Ex*pose"(?), v. t. [imp. & p. p. Exposed(?); p. pr. & vb. n. Exposing.] [F. exposer; pref. ex- (L. ex out)+poser to place. See Pose, v. t.] 1. To set forth; to set out to public view; to exhibit; to show; to display; as, to expose goods for sale; to expose pictures to public inspection.
Those who seek truth only, freely expose their principles to the test, and are pleased to have them examined.Locke.
2. To lay bare; to lay open to attack, danger, or anything objectionable; to render accessible to anything which may affect, especially detrimentally; to make liable; as, to
expose one's self to the heat of the sun, or to cold, insult, danger, or ridicule; to
expose an army to destruction or defeat.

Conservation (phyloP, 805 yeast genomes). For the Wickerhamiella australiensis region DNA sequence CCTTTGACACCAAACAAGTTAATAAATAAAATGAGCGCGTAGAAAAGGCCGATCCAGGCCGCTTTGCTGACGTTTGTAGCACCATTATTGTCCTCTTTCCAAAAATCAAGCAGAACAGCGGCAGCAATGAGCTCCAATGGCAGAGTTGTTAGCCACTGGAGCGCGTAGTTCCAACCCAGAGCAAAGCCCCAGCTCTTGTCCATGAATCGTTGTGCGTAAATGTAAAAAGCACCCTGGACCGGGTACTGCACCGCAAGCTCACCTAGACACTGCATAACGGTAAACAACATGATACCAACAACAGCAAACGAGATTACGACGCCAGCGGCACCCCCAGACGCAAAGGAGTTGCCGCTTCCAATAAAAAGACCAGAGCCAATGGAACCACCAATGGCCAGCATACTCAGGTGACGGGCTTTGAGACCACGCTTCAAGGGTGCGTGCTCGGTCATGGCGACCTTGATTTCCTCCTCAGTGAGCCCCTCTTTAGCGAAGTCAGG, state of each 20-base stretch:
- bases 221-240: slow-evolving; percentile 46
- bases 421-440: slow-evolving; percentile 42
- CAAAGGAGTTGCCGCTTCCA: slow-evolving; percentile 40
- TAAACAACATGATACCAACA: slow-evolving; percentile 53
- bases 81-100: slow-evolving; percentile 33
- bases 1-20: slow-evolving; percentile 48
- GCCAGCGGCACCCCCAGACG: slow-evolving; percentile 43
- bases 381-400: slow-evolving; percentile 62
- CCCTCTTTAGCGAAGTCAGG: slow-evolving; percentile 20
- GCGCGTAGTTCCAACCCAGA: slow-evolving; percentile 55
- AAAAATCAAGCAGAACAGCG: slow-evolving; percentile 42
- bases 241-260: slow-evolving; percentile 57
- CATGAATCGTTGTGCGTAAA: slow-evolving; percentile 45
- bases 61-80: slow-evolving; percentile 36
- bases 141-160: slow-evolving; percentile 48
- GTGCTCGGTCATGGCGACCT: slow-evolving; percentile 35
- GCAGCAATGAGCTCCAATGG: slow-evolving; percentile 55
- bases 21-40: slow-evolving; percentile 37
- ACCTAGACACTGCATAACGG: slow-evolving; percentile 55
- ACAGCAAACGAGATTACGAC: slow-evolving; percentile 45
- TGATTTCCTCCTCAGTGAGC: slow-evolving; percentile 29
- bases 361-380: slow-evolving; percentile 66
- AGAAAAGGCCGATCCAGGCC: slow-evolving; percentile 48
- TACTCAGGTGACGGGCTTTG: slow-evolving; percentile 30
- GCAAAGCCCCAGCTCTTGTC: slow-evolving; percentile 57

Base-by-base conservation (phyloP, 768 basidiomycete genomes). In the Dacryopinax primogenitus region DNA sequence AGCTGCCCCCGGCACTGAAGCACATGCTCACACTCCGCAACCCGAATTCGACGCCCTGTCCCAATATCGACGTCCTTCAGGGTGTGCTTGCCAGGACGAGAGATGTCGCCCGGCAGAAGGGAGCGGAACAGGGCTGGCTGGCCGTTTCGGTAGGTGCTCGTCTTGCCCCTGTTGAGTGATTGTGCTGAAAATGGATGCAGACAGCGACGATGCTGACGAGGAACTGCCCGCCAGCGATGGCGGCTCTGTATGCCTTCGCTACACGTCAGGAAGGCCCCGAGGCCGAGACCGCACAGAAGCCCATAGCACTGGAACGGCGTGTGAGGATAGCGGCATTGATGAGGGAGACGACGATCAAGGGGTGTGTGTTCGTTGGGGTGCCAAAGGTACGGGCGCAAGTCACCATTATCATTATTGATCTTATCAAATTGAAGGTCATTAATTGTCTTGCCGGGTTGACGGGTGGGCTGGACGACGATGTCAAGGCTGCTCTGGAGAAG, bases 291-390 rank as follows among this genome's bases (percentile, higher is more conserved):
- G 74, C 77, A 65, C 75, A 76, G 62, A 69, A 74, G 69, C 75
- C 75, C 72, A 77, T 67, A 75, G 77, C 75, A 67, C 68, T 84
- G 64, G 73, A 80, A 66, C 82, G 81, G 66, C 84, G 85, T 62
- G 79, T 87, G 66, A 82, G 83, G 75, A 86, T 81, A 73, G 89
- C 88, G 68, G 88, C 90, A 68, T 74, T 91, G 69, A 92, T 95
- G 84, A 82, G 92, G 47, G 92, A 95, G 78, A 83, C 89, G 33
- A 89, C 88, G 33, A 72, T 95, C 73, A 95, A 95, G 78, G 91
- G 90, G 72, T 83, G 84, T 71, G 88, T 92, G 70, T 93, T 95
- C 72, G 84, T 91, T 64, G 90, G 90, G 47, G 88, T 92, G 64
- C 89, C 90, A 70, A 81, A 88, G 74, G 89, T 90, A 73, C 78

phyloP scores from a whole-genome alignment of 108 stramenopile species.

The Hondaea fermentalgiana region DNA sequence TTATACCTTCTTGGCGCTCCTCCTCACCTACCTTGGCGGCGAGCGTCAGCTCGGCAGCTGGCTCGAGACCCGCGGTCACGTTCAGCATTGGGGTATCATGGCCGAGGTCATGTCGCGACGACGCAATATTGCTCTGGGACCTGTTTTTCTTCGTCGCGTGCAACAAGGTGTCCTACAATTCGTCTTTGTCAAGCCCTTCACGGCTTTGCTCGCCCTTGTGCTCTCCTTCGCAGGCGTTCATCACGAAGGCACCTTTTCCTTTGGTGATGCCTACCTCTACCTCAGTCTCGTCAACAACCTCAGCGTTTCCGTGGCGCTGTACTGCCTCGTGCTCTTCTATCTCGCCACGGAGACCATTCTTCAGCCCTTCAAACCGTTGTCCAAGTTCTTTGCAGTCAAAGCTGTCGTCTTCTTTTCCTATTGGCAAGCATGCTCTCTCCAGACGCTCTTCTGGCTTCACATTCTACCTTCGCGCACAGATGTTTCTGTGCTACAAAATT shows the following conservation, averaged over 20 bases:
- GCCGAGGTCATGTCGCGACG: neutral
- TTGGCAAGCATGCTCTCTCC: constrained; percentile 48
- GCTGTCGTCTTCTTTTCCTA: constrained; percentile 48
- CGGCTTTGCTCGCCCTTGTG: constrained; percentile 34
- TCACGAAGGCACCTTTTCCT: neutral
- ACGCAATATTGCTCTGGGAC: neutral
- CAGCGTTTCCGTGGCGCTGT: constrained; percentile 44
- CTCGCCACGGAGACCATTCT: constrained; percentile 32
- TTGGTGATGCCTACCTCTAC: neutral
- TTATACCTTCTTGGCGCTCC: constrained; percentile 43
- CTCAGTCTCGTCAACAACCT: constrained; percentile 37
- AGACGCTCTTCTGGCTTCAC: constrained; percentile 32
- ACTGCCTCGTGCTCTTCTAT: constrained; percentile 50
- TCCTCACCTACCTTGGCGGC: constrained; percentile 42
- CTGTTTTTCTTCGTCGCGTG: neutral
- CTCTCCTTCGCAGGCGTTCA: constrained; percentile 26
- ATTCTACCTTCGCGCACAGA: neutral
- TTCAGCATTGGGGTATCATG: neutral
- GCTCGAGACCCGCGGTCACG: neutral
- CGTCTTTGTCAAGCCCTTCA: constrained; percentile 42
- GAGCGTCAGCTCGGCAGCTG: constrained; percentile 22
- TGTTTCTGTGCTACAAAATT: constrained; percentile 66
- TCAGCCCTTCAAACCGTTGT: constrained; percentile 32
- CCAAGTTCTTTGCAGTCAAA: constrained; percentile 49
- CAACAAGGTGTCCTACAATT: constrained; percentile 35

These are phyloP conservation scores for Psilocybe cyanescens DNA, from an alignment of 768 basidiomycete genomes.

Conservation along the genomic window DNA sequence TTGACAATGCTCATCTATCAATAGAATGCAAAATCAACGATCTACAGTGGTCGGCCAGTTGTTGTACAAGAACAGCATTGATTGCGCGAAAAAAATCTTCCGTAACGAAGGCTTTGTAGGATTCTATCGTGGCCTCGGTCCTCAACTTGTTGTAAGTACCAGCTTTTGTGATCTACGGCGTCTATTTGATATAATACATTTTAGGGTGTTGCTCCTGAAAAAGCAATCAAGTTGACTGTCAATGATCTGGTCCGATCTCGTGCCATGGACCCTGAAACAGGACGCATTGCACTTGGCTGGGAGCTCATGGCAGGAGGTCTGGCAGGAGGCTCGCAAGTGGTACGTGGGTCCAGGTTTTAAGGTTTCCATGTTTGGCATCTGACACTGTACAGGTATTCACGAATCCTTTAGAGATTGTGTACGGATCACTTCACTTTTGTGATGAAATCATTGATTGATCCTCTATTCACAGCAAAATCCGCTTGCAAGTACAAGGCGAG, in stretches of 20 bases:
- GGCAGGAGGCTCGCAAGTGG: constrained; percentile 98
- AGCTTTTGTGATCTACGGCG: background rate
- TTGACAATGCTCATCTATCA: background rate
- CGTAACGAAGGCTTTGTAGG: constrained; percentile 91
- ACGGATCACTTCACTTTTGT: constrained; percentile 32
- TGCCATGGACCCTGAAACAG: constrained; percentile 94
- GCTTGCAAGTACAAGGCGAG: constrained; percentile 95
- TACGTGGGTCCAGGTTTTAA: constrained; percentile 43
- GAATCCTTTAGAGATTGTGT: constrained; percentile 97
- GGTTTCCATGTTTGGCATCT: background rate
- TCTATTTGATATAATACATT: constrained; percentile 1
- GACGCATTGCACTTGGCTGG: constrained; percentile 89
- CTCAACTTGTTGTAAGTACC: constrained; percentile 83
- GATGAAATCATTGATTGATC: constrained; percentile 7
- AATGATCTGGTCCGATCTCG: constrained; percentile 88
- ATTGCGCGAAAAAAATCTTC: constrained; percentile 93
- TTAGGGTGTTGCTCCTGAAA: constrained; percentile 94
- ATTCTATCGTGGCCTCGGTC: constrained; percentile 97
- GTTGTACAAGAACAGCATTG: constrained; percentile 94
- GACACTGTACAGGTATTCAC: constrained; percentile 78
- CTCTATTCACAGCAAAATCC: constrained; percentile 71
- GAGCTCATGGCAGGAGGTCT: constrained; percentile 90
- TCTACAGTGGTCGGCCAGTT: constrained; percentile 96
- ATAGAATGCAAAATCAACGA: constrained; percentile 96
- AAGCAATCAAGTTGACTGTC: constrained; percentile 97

Expose thyself to feel what wretches feel.Shak.
3. To deprive of concealment; to discover; to lay open to public inspection, or bring to public notice, as a thing that shuns publicity, something criminal, shameful, or the like; as, to
expose the faults of a neighbor.
You only expose the follies of men, without arraigning their vices.Dryden.
4. To disclose the faults or reprehensible practices of; to lay open to general condemnation or contempt by making public the character or arts of; as, to
expose a cheat, liar, or hypocrite.
Ex`po`s"(?), n. [F., prop. p. p. of exposer. See Expose, v. t.] A formal recital or exposition of facts; exposure, or revelation, of something which some one wished to keep concealed.
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Tue 11th December 2018